Can someone show me how:

$\displaystyle \lim_{t\to 0} (1+t)^{\frac{1}{t}}=e$

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- Dec 8th 2008, 01:21 AMGreengoblinlimit = e
Can someone show me how:

$\displaystyle \lim_{t\to 0} (1+t)^{\frac{1}{t}}=e$ - Dec 8th 2008, 01:26 AMJameson
Say that this limit exists and it equals A.

Then $\displaystyle =\frac{1}{t}\ln(1+t)=\ln(A)$

The LHS is also $\displaystyle \frac{\ln(1+t)}{t}$ and when evaluating at t=0 you get 0/0, which is indeterminate and L'Hopitals can be used.

So $\displaystyle \ln(A)=\frac{\frac{1}{1+t}}{1}$

Try the limit again, and use algebra to solve for A again.

edit: This is in the precalc section, so forgive me for using calculus. - Dec 8th 2008, 01:30 AMChop Suey
Another way is to sub $\displaystyle u=\frac{1}{t}$ so that $\displaystyle u \to \infty~\text{as}~t \to 0$ to get the famous limit:

$\displaystyle \lim_{u \to \infty} \left(1+\frac{1}{u}\right)^u = e$

@Jameson: I am sure that Greengoblin's level is beyond precal. ;) - Dec 8th 2008, 01:35 AMJameson
Yes that would appear so after looking some more :)

- Dec 8th 2008, 02:57 AMGreengoblin
Thank you both so much, I understand it now. :)

- Dec 8th 2008, 08:24 AMJhevon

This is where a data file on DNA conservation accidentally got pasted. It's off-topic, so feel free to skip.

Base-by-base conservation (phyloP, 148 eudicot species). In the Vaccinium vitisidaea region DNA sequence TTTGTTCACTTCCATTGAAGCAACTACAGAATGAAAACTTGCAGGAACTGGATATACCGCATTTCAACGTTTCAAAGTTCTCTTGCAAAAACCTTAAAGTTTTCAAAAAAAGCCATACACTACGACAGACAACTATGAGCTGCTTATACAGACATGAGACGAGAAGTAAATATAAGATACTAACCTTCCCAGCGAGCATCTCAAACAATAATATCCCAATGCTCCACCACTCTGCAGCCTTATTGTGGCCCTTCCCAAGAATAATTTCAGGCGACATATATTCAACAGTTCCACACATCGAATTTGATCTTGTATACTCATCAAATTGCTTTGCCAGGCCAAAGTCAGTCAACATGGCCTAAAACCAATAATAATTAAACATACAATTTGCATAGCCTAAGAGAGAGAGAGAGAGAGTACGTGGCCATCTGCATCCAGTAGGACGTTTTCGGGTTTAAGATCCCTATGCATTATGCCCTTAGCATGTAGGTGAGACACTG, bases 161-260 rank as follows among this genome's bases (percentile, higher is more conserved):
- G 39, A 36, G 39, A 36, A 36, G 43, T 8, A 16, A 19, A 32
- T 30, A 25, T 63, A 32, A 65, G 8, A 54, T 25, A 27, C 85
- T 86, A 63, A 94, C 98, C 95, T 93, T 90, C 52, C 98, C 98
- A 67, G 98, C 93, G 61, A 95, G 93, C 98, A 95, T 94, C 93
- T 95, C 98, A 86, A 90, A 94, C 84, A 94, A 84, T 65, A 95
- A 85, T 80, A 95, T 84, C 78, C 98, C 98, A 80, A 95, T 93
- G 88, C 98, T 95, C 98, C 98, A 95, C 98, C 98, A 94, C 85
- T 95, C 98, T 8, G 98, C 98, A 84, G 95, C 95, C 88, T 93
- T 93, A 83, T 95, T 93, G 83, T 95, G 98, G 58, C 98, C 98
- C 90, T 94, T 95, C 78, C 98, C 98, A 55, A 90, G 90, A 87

Alternate solution:

recall that $\displaystyle e^{\ln X} = X$ for any $\displaystyle X > 0$.

so that:

$\displaystyle \lim_{t \to 0}(1 + t)^{\frac 1t} = \lim_{t \to 0}\text{exp} \left( \frac 1t \ln (1 + t) \right)$

$\displaystyle = \text{exp} \left( \lim_{t \to 0} \frac {\ln (1 + t)}t \right)$

now since $\displaystyle \lim_{t \to 0} \frac {\ln (1 + t)}t = 1$ (By L'Hopital's rule, or power series or ...)

we have that the limit is $\displaystyle \text{exp}(1) = e$

This is very similar to Jameson's method, both of these methods you should consider when taking the limit of an expression with the variable in the power.

That is, let $\displaystyle A $ and $\displaystyle B$ be expressions in a single variable in which the variable appears, then we can usually find various limits that give indeterminate forms by doing the following:

The method Jameson used:

Say $\displaystyle y = A^B$

Then $\displaystyle \ln y = B \ln A$

so that $\displaystyle \lim \ln y = \lim B \ln A$

and so $\displaystyle \lim y = e^{\lim B \ln A}$ by taking the anti-log of both sides.

The method I used:

simply write $\displaystyle y = A^B$ as $\displaystyle e^{\ln A^B} = e^{B \ln A}$, and take the limit of both sides.

note that $\displaystyle \lim e^X = e^{\lim X}$ - Dec 8th 2008, 08:43 AMGreengoblin
Thanks, but could you explain how $\displaystyle \lim e^X=e^{\lim X}$ ?

- Dec 8th 2008, 08:45 AMChop Suey
If $\displaystyle \lim_{x \to a} f(x) = L$ and $\displaystyle g$ is continuous on $\displaystyle L$, then $\displaystyle \lim_{x \to a} g(f(x)) = g\left(\lim_{x \to a} f(x)\right) = g(L)$

- Dec 8th 2008, 08:48 AMJhevon
the rigorous theory might get a bit complicated, but it is somewhat similar to the fact that we can factor constants out side of limits. since the limit deals with X and not e, taking the limit of e to some power really only affects the power, since anything that is not a variable in X is not affected by the limit.

EDIT: Chop Suey was a bit more rigorous :p. - Dec 9th 2008, 01:59 AMGreengoblin
Thanks, I got it now. ;) I need to have a good look at limits again, as I haven't looked at them for ages and have forgotten alot.